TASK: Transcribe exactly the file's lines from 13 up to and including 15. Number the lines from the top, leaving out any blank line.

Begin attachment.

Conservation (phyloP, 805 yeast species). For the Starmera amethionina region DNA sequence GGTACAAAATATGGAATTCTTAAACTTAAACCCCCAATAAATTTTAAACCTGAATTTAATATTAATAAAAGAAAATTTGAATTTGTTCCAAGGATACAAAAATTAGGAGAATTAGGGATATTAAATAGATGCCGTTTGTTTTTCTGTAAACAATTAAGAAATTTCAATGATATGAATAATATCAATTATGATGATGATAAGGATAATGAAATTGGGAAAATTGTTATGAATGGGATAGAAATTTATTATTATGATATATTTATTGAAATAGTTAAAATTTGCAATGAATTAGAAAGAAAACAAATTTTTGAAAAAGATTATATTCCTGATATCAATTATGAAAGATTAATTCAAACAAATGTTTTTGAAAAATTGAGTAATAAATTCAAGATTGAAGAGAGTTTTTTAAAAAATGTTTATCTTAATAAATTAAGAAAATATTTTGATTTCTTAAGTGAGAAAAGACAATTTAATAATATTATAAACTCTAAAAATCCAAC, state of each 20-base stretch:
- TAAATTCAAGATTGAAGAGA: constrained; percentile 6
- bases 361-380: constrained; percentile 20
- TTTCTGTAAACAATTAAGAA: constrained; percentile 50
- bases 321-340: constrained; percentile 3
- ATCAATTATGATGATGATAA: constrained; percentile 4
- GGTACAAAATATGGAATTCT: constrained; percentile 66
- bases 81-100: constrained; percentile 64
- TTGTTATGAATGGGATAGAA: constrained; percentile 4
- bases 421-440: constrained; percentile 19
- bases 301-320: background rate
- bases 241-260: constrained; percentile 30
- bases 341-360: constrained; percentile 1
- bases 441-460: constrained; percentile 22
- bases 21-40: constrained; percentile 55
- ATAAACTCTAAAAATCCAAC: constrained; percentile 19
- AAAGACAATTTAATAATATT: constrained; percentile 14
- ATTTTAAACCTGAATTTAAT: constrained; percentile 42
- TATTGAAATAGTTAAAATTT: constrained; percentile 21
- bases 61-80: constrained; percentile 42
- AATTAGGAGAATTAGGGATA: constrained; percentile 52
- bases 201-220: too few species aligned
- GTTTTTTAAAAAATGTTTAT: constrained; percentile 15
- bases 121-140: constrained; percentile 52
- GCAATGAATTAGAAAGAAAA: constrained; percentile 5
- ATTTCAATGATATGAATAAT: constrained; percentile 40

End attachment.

- bases 341-360: constrained; percentile 1
- bases 441-460: constrained; percentile 22
- bases 21-40: constrained; percentile 55